Rocket Ventures aids high-tech visionaries

In this time of depressing economic news across the country, Rocket Ventures is offering finances and
direction to visionaries hoping to start high-tech businesses in Northwest Ohio, including Wood County.
In its two-year existence it has already helped 58 companies.
"In the last six to seven years almost all the growth in business has come with small
businesses," said Rocket Ventures Director Greg Knudson, who has had experience helping to
"grow" several companies worldwide. "People aren’t joining GM. The real growth is coming
through entrepreneurs and small company start-ups. That’s a key to our future."
Rocket Ventures is an arm of the Toledo-based Regional Growth Partnership and deals strictly with
technology-based business development.
The RGP started about 15 years ago and has gone from being a public economic development organization to
a private one, funded by about 70 investors in Northwest Ohio. The agency works with traditional
entrepreneurs who ask for help finding a good location with access to many highways and regional
shipping ports.
In contrast, Rocket Ventures is only two years old. "It’s the first time anything like this is in
Northwest Ohio," said Knudson.
It is part of Ohio’s Third Frontier. The RGP asked for a contribution from the State of Ohio Department
of Development Third Frontier Initiative which agreed to give $15 million in support of Rocket Ventures.

The 10-year Third Frontier Initiative was created in 2002 by Gov. Bob Taft and funded with $1.6 billion
which are protected from being used for budget shortfalls. Some money has gone to universities for
research on how they can turn out more patents and commercialize their intellectual property; what
Bowling Green State University is doing. But some of the money also went to Rocket Ventures to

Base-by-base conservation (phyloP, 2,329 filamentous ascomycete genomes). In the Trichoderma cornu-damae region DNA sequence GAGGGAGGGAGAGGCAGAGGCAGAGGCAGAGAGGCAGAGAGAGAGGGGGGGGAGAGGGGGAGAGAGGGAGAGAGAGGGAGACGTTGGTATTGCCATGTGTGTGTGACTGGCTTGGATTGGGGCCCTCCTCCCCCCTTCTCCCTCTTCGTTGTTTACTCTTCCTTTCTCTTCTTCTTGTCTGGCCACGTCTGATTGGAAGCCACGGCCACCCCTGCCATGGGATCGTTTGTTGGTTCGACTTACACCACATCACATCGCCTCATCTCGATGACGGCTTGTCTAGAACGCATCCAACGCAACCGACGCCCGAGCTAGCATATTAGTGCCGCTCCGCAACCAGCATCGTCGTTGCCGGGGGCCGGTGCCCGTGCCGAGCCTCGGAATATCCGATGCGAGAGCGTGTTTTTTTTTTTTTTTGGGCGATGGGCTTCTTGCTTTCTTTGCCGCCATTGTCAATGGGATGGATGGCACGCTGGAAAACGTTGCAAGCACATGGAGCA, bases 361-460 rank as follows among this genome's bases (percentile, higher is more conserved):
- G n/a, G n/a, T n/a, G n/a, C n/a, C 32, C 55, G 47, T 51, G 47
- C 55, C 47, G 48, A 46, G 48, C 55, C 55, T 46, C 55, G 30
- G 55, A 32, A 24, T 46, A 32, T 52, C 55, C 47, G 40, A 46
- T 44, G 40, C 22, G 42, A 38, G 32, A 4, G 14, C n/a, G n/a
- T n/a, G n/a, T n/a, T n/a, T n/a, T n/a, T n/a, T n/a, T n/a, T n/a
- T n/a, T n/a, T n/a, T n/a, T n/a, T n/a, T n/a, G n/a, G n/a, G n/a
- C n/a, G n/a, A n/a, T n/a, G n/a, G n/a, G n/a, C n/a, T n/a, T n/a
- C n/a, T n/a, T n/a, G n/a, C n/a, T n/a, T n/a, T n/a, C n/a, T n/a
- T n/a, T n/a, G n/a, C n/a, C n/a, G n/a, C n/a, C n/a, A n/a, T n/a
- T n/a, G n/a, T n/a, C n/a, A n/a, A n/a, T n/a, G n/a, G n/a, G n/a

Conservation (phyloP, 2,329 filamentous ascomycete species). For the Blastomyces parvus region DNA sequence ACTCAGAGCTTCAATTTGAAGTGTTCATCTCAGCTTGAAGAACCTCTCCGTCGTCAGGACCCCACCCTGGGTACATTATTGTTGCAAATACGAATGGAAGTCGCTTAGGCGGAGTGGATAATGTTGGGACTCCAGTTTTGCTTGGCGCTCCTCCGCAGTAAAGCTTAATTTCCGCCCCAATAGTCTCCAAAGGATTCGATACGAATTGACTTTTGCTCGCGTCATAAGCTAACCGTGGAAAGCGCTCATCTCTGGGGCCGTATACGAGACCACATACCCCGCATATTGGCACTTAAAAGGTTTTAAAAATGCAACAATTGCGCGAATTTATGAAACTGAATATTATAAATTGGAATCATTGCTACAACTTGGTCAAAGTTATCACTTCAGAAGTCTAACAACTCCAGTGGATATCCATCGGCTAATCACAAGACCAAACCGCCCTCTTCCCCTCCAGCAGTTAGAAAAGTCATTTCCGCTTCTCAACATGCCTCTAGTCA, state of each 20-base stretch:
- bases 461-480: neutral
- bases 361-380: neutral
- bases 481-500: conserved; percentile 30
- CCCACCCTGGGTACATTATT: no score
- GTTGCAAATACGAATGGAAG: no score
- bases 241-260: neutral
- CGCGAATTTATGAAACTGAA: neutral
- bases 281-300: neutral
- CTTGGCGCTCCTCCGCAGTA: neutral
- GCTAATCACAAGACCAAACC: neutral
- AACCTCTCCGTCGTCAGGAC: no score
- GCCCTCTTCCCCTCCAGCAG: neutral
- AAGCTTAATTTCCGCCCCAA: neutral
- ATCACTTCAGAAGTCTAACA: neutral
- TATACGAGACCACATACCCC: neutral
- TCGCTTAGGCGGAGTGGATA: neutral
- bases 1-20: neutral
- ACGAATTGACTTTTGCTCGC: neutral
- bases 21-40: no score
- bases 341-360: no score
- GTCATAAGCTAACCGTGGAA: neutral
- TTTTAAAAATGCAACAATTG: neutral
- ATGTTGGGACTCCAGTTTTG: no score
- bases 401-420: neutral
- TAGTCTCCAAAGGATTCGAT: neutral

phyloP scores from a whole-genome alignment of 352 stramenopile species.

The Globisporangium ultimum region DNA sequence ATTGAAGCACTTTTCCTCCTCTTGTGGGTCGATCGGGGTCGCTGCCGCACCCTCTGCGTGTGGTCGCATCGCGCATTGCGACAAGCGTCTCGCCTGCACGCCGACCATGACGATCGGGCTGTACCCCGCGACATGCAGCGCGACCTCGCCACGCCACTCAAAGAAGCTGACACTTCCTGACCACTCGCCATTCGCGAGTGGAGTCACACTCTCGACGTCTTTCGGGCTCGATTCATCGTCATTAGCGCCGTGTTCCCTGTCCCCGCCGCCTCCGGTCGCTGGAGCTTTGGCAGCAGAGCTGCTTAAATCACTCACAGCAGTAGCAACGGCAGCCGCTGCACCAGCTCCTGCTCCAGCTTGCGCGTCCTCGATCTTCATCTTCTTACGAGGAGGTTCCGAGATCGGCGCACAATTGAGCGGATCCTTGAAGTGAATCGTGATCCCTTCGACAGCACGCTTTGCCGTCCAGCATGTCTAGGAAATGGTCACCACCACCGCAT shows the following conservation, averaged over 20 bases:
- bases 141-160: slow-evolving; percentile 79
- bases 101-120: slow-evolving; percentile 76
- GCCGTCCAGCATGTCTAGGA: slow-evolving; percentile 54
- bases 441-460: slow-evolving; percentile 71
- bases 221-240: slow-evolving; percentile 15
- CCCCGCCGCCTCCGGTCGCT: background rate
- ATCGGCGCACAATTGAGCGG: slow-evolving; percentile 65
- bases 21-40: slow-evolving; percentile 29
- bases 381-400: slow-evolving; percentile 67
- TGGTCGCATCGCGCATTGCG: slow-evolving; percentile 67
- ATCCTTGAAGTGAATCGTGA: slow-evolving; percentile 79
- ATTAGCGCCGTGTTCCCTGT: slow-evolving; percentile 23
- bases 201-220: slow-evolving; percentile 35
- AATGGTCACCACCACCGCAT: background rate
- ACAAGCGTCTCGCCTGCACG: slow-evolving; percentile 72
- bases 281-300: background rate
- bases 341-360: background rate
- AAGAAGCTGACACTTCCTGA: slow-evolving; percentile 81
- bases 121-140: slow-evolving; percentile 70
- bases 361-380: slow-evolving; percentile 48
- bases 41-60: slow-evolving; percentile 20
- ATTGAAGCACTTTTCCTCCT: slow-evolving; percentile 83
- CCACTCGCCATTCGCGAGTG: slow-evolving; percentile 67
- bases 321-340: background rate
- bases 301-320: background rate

"grow" tech companies.
Knudson said the program is so good, for every dollar invested by the state, it has brought a return of
$9. When he gives speeches and talks about Ohio Third Frontier, he always hears, " ‘You guys in
Ohio got it right.’ "
Ohio was divided into six areas, each with 16 to 20 counties. Northwest Ohio is covered by Rocket
Ventures, while other areas have names like Jump Start and Tech Growth.
In addition to the $15 million from the state, Rocket Ventures raised $7.5 million from the private
sector, including banks, insurance companies and wealthy individuals. Rocket Ventures’ mission is
"to accelerate the commercialization of tech-based companies. Our goal is to grow tech
It does it with three types of resources. First, Rocket Ventures provides business management resources,
including input from 13-14 business people who can coach budding entrepreneurs. Secondly, it provides
capital; usually $250,000 up to $1 million to tech companies which have great potential. Thirdly, it has
valuable networking resources.
"We know how to connect people, who they should see, talk to, and introduce them to other venture
Knudson said since January of 2008, over 500 entrepreneurs and start-up companies have come in to see
Rocket Ventures. In turn, it has helped 58 companies get started, "which is beyond our expectation.
We’re helping commercialize 58 companies."
He said about 20 of those companies have come from out of the region or out of state. "They’re
coming here because of technology; universities; it’s close to some of their customers; and … because
of Rocket Ventures. They can’t get that kind of service" in other states.
"We have access to such great markets, based on the Great Lakes and shipping here," including
the coming CSX intermodal project in southern Wood County. "It’s logistics and transportation,
university infrastructure, the fact Rocket Ventures is here. It is all of these combined. People say,
‘It all makes sense.’ "
One aspect of Rocket Ventures is its ability to provide a $50,000 Ignite grant which can be used for
market research or working with attorneys for licensing intellectual property. The very first Ignite
grant went to Blue Water Satellite of Bowling Green for a market-research study. It proved there was a
market for the company, which helped draw investors.
"We’re working with probably six or seven companies in Wood County in various stages," added